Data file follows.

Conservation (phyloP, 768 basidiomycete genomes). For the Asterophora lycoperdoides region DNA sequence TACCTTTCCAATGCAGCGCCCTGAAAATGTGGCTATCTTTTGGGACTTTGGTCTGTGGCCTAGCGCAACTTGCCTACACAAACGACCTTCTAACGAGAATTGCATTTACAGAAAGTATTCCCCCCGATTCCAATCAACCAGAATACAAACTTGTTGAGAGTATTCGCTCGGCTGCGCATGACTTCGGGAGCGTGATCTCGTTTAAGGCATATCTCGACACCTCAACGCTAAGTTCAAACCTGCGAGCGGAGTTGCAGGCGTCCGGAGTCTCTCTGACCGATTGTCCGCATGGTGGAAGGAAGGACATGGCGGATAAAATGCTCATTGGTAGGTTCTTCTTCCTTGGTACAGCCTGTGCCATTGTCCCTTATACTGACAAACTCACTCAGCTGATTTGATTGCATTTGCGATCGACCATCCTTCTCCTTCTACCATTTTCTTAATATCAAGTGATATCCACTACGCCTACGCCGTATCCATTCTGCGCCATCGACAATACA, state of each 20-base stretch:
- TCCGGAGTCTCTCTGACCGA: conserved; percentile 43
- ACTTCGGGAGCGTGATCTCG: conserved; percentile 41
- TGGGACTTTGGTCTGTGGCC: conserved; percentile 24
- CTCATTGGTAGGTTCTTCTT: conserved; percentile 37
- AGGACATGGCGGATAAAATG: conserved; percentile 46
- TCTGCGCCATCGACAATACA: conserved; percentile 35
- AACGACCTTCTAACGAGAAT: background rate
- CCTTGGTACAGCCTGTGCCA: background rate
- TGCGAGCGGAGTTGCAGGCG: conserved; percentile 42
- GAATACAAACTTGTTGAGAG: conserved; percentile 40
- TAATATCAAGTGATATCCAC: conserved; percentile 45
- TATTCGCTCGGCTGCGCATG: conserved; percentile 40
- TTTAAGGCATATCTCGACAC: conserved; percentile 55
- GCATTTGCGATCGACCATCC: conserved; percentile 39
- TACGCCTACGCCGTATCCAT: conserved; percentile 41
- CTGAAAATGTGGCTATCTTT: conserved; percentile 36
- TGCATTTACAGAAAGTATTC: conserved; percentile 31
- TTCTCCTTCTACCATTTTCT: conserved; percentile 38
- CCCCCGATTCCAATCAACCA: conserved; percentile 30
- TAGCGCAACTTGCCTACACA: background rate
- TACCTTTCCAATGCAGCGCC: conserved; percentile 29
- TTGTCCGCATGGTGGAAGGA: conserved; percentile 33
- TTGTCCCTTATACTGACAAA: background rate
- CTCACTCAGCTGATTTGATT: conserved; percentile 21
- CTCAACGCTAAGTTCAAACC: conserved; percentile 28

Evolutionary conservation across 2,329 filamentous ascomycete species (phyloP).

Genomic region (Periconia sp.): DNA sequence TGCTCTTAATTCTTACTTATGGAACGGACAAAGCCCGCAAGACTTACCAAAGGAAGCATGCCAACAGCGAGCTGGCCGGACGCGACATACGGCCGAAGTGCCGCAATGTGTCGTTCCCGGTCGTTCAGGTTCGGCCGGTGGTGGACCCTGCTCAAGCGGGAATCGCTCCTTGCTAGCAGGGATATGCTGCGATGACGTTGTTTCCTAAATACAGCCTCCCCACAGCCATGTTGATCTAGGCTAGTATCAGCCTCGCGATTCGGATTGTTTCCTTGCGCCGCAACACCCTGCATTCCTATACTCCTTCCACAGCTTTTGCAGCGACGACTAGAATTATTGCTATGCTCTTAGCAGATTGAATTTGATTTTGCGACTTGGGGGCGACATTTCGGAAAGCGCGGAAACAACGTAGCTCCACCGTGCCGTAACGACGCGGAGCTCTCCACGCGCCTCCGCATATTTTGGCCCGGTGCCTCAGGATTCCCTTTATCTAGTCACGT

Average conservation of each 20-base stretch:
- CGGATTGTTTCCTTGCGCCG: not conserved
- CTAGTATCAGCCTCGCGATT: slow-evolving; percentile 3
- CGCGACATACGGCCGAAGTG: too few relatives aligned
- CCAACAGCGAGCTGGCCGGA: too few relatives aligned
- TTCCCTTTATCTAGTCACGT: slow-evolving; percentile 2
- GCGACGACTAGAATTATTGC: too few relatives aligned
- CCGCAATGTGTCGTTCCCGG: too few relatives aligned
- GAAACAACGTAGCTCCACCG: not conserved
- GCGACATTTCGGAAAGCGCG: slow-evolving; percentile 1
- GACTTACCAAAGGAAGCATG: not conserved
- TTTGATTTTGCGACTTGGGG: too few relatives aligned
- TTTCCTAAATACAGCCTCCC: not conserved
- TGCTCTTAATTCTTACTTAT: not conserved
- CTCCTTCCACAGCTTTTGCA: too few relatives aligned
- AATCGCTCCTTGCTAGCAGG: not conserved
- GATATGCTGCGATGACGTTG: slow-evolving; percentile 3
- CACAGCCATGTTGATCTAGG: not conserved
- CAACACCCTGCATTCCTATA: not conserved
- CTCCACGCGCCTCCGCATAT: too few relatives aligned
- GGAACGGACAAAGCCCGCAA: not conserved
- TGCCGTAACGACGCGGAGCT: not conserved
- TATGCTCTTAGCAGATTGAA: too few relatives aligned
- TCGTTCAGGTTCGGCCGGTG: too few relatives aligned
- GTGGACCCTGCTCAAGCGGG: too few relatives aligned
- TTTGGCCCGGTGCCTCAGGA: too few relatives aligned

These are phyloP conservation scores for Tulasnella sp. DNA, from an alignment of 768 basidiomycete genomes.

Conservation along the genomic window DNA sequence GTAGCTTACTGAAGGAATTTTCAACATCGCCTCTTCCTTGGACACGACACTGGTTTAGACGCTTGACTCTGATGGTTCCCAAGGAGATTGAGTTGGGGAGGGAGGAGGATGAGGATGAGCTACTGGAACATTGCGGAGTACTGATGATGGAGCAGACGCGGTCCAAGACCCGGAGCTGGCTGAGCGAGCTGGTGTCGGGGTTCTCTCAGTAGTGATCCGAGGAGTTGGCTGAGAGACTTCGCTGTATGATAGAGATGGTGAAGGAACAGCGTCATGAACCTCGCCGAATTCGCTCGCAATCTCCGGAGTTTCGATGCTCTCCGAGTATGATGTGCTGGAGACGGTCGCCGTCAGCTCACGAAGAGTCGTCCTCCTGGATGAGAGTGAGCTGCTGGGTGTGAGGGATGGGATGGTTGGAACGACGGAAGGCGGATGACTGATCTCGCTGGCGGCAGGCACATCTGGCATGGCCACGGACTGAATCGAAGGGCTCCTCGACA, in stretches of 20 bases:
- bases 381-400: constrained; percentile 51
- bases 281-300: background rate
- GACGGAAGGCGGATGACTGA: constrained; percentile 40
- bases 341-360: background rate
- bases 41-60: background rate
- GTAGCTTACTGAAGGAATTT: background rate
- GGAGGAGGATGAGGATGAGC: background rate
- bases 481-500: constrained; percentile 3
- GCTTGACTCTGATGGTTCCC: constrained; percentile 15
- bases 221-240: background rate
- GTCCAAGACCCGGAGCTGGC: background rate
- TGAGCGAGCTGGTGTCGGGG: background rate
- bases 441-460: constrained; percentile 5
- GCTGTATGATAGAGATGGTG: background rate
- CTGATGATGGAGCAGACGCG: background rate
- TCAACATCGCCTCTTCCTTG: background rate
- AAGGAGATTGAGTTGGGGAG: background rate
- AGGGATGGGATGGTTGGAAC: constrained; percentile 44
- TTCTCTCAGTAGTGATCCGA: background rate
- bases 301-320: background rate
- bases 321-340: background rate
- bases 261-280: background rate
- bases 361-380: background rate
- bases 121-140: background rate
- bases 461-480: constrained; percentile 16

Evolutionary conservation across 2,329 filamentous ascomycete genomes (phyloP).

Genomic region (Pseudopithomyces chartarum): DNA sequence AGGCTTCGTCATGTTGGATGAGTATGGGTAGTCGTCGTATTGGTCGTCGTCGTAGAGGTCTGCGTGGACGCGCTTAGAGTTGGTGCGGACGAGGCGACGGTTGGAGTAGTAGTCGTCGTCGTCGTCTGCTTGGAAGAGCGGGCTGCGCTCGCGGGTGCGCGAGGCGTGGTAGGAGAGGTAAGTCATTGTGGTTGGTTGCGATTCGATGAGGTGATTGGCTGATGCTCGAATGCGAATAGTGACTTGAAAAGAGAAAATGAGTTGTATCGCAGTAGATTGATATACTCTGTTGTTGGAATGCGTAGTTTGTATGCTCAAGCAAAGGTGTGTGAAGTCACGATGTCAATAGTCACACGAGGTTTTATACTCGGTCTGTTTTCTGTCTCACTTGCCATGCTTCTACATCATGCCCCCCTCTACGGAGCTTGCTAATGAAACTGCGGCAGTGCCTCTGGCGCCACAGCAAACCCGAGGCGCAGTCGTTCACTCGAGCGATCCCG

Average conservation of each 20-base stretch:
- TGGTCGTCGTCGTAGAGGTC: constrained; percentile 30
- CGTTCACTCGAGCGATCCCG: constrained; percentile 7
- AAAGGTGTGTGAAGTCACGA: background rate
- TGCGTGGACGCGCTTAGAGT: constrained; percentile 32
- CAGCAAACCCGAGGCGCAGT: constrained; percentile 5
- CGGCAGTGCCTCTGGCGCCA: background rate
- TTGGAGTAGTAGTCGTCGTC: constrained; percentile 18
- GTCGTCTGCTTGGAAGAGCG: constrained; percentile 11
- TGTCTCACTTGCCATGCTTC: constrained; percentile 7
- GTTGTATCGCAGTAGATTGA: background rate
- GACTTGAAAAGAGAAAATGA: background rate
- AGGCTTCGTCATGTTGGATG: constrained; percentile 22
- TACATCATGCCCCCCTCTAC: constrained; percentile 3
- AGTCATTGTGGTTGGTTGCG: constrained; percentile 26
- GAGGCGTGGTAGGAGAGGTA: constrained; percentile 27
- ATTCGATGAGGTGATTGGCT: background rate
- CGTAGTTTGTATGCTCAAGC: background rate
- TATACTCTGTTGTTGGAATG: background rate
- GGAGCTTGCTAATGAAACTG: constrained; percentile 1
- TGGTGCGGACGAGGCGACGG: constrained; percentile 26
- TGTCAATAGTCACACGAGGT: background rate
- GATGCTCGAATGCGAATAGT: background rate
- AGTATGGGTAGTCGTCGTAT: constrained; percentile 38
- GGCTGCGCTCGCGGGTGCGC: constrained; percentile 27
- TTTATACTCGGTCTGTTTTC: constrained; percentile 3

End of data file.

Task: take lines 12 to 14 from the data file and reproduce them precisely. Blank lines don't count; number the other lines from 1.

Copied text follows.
- TAATATCAAGTGATATCCAC: conserved; percentile 45
- TATTCGCTCGGCTGCGCATG: conserved; percentile 40
- TTTAAGGCATATCTCGACAC: conserved; percentile 55